Scientists discover a new organ in the human digestive system.
Professor J Calvin Coffey of Surgery at UL’s Graduate Entry Medical School, discovered a new organ in our digestive system. The next step is understanding its function in the body.
Above, the mesentery was long-believed to be made up of separate structures. Credit University of Limerick
Professor Coffey outlined the evidence for categorising the mesentery as an organ:
“In the paper, which has been peer reviewed and assessed, we are now saying we have an organ in the body which hasn’t been acknowledged as such to date. When we approach it like every other organ…we can categorise abdominal disease in terms of this organ.”
Better understanding and further scientific study of the mesentery could lead to less invasive surgeries, fewer complications, faster patient recovery and lower overall costs.
According to Professor Coffey, the Foundation Chair of Surgery at UL’s Graduate Entry Medical School and University Hospitals Limerick, mesenteric science is its own specific field of medical study in the same way as gastroenterology, neurology and coloproctology.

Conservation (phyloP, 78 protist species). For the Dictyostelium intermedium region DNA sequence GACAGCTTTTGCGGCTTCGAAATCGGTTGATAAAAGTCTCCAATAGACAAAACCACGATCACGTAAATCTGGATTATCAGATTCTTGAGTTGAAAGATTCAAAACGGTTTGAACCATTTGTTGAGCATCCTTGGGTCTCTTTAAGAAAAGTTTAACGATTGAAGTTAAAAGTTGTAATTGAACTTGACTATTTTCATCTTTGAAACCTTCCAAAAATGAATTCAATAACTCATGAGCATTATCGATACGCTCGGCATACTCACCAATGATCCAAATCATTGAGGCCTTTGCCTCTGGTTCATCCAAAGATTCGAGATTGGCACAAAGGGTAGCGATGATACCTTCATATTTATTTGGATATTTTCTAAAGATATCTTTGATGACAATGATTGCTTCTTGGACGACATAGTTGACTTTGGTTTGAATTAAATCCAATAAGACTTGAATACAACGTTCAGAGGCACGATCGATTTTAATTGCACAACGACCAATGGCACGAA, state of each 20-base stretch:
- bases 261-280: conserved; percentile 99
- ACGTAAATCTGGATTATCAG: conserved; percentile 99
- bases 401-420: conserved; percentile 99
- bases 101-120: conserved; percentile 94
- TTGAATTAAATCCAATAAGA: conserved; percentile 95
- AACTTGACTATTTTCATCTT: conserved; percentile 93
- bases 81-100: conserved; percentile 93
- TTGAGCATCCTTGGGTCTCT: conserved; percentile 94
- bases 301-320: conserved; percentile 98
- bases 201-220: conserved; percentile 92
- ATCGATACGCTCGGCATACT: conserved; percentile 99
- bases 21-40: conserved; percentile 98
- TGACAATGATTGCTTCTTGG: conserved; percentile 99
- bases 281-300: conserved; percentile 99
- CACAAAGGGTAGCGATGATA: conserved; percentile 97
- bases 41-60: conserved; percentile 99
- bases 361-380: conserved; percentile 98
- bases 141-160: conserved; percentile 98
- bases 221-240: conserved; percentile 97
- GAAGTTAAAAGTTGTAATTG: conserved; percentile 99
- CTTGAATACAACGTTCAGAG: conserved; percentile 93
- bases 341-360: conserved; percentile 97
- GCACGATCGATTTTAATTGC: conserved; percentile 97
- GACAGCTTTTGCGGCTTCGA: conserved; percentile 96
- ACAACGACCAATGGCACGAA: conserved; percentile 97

“This is relevant universally as it affects all of us. Up to now there was no such field as mesenteric science. Now we have established anatomy and the structure. The next step is the function. If you understand the function you can identify abnormal function, and then you have disease. Put them all together and you have the field of mesenteric science…the basis for a whole new area of science,” he said.
The mesentery attaches the stomach, pancreas, small intestine, spleen, and other organs to the abdomen. Credit University of Limerick
source University of Limerick